There are differences in freezes. Some plants may be able to tolerate temperatures flirting around 32 whereas others may not. Knowing your plants and what they can tolerate will save a lot of grief. Of course, the majority of plants in your landscape probably are, or should be, completely cold hardy with only a few requiring special care.
When there is a freeze coming or especially a hard freeze where temperatures will be below freezing for 3 or more hours, your tender plants will need care. First, on the day of an expected freeze, water your plants well as wet soil absorbs more heat during the day that will help radiate heat at night. However, running water on plants during a freeze is not advisable unless you know exactly what you are doing.
Purchase frost blanket (available at various locations) or use old sheets or towels to cover your plants. Plastic covers are not recommended as they do not breathe. If they are in containers, bring them in a protected area for the night. If you are unable to move container plants due to weight or size, try to cluster a few together and cover them to help with trapping more heat. Putting lights under the blankets will provide extra heat if needed as well.
Remember, when you are covering a plant, try to cover all the way to the ground- especially sensitive palms as just covering the trunk or roots will not help. Covering plants will not prevent frost damage to foliage as they fabric sitting on leaves will cause moisture to aspirate from leaves and cause them to turn brown and black. However, covering is trying to protect the roots so the plants will recover quicker when things warm up.
The day after a freeze, remove all covers unless the temperatures are expected to remain low during the day and freeze again the following night. When you remove the covers, water your plants again as freezes will remove moisture from the soil. Keep in mind that frost damage on leaves does not usually appear for a day or two after a freeze. Sometimes, it takes longer than that- in the case of trees that have had moisture trapped in their trunks that froze and then they may split.
As difficult as it may to do, resist the temptation to run out and trim off the frozen sections of plants. This will only expose more of the plant to freeze damage from future freezes. Ideally wait until the threat of frost and freezes have passed and there is visible new growth happening. Sometimes plants can freeze all the way to the roots. When this happens, be patient because until you have consistently warm days and nights, the plant will not start to recover, and this might take to April or more.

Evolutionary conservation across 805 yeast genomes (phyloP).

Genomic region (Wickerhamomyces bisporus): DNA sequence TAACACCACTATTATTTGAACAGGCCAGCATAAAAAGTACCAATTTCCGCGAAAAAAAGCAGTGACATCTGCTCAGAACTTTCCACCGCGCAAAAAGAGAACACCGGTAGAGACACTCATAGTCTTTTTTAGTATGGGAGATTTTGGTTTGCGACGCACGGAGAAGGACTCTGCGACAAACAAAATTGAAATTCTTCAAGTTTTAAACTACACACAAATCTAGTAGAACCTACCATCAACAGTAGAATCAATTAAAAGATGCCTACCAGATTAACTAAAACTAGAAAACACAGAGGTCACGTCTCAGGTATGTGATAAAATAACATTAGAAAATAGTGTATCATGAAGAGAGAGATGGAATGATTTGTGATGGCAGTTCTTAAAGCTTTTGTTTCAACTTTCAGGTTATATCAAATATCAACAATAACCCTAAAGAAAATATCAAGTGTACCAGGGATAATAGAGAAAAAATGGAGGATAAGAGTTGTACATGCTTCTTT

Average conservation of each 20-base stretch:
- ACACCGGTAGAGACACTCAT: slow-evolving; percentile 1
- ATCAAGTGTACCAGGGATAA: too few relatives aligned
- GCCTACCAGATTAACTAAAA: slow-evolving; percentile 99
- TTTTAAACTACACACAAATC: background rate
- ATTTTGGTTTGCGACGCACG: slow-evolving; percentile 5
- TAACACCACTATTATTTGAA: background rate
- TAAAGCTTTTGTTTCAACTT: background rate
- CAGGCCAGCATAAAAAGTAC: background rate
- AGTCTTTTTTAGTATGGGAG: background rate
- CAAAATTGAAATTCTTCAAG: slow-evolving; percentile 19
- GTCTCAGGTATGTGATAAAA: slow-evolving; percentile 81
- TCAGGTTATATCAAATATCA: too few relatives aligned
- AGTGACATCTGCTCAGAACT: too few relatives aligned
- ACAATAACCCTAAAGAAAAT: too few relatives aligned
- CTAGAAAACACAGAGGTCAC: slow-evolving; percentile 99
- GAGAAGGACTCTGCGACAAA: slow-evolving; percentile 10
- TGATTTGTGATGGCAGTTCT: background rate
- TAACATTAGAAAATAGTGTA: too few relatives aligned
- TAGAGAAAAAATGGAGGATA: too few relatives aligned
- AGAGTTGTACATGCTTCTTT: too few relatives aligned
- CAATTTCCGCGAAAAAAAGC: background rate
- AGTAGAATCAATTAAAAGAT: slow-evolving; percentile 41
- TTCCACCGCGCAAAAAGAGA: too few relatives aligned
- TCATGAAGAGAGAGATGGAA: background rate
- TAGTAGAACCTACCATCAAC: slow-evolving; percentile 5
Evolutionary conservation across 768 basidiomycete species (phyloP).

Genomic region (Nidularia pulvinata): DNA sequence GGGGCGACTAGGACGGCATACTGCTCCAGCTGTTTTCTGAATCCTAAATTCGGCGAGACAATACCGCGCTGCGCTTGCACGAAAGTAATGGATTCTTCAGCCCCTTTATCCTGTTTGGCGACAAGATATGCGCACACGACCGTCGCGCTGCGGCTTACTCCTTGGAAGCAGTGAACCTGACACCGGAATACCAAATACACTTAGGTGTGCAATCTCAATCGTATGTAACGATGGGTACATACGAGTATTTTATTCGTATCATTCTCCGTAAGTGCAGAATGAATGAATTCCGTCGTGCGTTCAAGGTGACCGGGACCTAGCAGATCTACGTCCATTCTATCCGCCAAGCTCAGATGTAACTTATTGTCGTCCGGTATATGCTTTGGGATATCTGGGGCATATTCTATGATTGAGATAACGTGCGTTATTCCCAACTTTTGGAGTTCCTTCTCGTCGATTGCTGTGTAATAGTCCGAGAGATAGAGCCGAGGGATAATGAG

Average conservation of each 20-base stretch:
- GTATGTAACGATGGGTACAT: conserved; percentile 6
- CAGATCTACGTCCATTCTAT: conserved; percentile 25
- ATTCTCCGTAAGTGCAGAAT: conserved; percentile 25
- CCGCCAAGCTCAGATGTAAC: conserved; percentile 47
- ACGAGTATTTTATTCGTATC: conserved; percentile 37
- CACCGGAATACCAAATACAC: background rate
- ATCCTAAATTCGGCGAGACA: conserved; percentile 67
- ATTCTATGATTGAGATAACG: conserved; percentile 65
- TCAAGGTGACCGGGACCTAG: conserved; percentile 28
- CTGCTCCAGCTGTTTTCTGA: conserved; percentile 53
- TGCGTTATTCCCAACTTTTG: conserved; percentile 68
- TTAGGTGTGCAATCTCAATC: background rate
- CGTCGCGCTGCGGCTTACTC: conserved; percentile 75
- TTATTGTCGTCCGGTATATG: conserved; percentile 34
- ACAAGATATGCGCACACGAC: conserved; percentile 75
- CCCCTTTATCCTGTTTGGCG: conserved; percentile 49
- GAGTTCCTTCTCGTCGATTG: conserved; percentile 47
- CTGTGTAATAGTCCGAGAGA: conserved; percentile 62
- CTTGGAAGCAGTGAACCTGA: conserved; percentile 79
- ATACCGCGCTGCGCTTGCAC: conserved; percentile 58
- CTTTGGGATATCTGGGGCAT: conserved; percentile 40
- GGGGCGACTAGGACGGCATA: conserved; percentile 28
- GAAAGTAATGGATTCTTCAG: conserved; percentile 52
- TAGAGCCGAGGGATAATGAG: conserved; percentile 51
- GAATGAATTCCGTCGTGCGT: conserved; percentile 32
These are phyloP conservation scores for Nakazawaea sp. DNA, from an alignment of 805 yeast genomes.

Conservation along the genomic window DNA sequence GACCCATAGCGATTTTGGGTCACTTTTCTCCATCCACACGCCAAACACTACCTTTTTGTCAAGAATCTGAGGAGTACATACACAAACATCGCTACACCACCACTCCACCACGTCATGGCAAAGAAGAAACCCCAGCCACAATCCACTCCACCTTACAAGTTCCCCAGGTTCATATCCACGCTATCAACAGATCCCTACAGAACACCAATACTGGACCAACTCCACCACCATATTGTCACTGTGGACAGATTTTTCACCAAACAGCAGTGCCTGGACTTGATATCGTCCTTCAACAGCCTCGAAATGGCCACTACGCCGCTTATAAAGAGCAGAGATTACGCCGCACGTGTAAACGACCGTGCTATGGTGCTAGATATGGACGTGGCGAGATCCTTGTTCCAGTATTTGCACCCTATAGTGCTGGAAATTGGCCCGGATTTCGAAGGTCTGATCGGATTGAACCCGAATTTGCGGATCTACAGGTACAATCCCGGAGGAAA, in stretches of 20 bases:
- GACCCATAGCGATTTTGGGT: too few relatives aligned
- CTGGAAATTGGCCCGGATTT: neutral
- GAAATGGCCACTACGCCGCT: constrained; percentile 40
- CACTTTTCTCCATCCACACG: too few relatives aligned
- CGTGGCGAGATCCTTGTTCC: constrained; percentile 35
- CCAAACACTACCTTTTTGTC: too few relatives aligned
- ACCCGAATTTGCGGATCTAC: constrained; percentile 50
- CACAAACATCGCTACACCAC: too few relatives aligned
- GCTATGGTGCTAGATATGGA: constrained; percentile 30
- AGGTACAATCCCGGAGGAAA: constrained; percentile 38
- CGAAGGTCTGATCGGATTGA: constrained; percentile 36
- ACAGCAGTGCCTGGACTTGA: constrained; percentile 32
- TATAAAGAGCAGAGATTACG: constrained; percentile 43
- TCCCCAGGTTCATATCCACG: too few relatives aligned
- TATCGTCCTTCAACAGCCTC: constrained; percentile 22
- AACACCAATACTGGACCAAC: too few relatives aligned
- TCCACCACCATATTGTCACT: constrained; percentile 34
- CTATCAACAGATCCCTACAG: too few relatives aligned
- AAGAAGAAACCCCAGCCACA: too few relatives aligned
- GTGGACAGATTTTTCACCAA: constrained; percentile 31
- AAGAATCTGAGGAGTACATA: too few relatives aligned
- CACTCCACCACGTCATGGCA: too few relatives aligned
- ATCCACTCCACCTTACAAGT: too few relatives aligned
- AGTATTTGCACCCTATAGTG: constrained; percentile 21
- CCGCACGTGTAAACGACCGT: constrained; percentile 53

Some examples of commonly found plants that will require frost protection are: Crotons, Heliconia, Ixora, very young Bird of Paradise, very tropical palms like Foxtail Palms and Adonidia (Christmas Palms). There are many others, which is why knowing your plants is important.
Thankfully, in recent years, we have not had many hard freezes but that does not mean it will not happen! Be prepared and know your plants and which ones will require special care.
Pruning of non-spring flowering trees may be done now- such as oak trees. Most cold hardy trees and shrubs may be trimmed at any time but trees do better when they are trimmed while they are dormant. Flowering trees and deciduous fruit should not be pruned until the threat of the worst freezing has passed (mid to end of February). Prune after cold has passed but before spring flowers.
As contra intuitive as it may sound, you need to trim plants to keep density. If you have plants as a screen for example, you should not let them just grow, grow without trimming. Light trimming the tips of all the branches (not JUST the top!) will create a “flush” of new growth which is where you create density. If you need clarification on this, either email firstname.lastname@example.org , call our office or stop by and we will be happy to explain it further.
A pesticide is any chemical (natural, organic or synthetic) that is used to prevent, kill or suppress pests. It is a broad term that also includes herbicides (weed control), fungicide (disease control) and miticides (mites’ control). Before using any pesticide, always identify the type of problem you have and decide if you can solve the problem non-chemically- for example for black spot fungus consider reducing the amount of irrigation. If you are not sure what is going on- seek help from a reliable source.
Once it is decided that a pesticide is what is required then reading the labels and following directions is really important. Generally pesticides are mixed as a ratio of fluid ounces of concentrate per gallon of water. Never use a higher dose than directed. Apply only as directed and NEVER during the hottest part of the day. Always dispose of pesticides at the hazardous waste locations and never dump excess or unwanted down drains, ditches or in the trash. Completely empty containers can safely be disposed of in the trash.
January brings some interesting Wildlife to our gardens, area and coastlines:
• Visiting over-wintering ducks, geese, and robins visit our area
• Nesting activity can be seen by osprey, sand hill cranes, hawks and owls
• Deer reach the peak of the rutting season in N. Florida
• Watch for right whales off our coast.